A performance by The Whitlams is always a guarantee of a great night out. These days it’s an annual visit, an opportunity to catch up with old friends and remember just how much you enjoy their company.

whitlams1It doesn’t matter they haven’t put out a new album in a decade, there remains a spirit of spontaneity about their on-stage chemistry that keeps things fresh. And the energy that comes from the audience singing along to nearly every lyric is certainly something special.

Tim Freedman and company having been coming back to The Gov for so long now it would be unthinkable for them to play anywhere else in town. Always the most comfortable of front-men, Freedman sits behind his keyboard, sipping wine and chatting away with the audience with good humoured banter; the bandroom at The Gov feels like you’re in his lounge-room.

bwsBen Wright Smith proved an appropriate choice for the opening slot, with a set of singer-songwriter material that sat well with this crowd. Switching between an acoustic guitar and a telecaster, Wright Smith bears a resemblance to Jeff Buckley. With his collaborator Francesca providing keyboards and some sweet harmonies, this was an engaging set of well crafted songs that effectively warmed up the evening.

The Whitlams started their performance with perhaps their most well known song, ‘Blow Up The Pokies’, but it soon apparent this was not just going to be a rendering of the greatest hits album, the outfit alternating big hits with album tracks, and dusting off a few numbers absent from set-lists for a while. Material from 2006 album, Little Cloud and the ’97 breakthrough, Eternal Nightcap featured strongly. But we also dipped into Freedman’s solo album, got a Harry Nilsson cover and saw guitarist Jak Housden take the lead vocal for a version or Bowie’s ‘All You Pretty Things’. The Bowie number, in particular, worked very well, with Housden momentarily let loose in the frontman role.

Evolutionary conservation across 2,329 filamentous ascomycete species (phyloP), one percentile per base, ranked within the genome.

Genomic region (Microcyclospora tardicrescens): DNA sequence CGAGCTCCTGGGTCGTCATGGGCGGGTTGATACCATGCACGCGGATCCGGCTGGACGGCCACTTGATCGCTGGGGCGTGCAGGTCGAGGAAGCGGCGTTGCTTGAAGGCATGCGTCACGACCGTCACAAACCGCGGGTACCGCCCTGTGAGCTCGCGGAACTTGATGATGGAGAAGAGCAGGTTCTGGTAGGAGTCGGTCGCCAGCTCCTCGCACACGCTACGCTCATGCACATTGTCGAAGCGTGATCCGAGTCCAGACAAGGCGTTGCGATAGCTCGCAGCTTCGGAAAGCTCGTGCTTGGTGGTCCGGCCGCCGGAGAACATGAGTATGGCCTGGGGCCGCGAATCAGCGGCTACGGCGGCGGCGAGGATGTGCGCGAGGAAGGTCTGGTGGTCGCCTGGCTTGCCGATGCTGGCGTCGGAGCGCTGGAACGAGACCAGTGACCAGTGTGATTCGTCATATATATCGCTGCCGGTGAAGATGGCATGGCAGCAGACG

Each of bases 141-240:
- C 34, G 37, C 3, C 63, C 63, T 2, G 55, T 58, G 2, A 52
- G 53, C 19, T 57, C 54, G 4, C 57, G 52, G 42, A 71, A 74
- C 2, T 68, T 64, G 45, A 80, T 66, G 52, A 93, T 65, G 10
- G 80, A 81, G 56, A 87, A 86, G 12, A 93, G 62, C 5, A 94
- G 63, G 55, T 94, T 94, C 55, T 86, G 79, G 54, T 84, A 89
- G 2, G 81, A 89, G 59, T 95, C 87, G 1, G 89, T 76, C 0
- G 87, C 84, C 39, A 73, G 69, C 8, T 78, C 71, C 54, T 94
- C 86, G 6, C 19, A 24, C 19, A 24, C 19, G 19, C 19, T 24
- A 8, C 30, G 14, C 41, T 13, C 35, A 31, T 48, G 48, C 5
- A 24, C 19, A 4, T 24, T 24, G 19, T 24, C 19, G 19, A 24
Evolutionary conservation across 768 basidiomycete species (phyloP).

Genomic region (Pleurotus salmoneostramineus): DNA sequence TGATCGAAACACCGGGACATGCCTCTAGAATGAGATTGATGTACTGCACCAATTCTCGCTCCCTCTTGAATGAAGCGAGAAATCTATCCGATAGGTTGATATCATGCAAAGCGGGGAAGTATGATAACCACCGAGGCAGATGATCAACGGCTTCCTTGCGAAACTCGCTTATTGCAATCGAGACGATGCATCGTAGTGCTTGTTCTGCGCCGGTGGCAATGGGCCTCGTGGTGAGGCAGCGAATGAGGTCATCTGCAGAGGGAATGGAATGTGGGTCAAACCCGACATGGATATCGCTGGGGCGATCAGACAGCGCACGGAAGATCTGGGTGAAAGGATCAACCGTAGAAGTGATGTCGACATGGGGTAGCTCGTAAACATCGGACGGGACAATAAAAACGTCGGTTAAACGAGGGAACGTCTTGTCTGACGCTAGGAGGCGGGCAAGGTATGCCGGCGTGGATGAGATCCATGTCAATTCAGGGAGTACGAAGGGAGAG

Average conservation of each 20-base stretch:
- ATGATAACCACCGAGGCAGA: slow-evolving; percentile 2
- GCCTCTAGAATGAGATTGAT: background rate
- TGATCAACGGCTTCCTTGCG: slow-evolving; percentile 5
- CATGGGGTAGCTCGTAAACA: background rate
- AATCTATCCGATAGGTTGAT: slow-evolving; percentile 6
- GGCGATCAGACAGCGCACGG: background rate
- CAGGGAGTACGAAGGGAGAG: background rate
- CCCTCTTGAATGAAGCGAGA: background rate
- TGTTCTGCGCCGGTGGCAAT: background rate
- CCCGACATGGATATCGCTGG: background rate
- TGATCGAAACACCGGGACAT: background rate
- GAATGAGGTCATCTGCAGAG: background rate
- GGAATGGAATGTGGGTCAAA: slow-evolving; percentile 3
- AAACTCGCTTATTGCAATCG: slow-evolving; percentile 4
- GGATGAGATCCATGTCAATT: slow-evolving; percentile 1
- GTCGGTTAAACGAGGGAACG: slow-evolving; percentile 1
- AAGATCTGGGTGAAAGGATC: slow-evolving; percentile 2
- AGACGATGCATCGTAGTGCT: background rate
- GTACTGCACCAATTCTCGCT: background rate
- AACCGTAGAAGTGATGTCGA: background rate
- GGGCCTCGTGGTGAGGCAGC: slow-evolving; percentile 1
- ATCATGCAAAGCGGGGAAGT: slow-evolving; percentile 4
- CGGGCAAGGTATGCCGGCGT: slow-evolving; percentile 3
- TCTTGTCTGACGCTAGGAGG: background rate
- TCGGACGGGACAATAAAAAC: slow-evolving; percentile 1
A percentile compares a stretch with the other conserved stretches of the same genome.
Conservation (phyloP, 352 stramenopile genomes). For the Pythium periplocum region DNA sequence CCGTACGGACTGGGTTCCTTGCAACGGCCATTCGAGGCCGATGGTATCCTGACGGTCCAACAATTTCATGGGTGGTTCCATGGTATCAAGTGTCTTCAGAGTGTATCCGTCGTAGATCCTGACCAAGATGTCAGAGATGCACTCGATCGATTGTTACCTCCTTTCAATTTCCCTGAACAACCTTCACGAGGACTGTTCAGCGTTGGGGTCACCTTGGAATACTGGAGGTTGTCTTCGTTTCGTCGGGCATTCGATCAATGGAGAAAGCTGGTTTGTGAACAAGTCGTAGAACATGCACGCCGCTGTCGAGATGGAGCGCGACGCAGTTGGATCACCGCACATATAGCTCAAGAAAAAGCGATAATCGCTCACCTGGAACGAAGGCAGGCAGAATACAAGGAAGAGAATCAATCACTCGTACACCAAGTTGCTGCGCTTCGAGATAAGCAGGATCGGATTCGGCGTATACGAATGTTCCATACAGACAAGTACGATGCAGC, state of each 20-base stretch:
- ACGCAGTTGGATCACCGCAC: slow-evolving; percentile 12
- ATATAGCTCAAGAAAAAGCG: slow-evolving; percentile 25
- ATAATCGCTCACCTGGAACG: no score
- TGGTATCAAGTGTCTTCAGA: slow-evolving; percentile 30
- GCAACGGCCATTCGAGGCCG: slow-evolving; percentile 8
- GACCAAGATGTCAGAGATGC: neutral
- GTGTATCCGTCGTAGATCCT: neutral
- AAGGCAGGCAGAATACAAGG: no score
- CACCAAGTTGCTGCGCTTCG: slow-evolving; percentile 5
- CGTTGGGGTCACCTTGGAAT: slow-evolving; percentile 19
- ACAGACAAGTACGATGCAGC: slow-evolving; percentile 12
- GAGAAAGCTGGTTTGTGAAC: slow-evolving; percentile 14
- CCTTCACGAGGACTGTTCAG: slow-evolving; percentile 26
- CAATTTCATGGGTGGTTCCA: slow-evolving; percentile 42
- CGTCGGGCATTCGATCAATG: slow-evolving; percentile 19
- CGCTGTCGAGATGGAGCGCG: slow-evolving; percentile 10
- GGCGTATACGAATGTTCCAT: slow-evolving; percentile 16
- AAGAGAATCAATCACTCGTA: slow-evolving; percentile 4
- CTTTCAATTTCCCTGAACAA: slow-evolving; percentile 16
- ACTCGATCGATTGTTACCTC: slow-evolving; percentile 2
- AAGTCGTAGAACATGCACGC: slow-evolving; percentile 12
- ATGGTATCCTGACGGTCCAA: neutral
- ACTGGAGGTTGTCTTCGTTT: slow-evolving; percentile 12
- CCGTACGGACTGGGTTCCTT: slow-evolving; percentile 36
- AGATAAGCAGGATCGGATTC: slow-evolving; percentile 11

whitlams3All of these variations were important; in the absence of new material, it ensured the show was clearly differentiated from last year’s visit, and will keep the audience coming back for more next time.

Tim’s banter was in fine form. It was the second night in Adelaide, and after a sold out Friday night show, the Saturday performance found itself in competition with the Crows footy final, leaving a little more space in the room. Freedman quipped this was completely fine as The Whitlams probably had a greater affinity with Port fans anyway (given Whitlam protégé Mick Young had been the federal member there).

A raucous version of ‘I Will Not Go Quietly’ ended the main set, while the encore wound up with ‘Laugh In Their Faces’ from Eternal Nightcap. It was the kind of surprising gem that epitomised the night.

Tim hinted that another visit wouldn’t be too far away. We look forward to the next opportunity to catch-up.

Reviewed by Matthew Trainor

Pictures by Libby Parker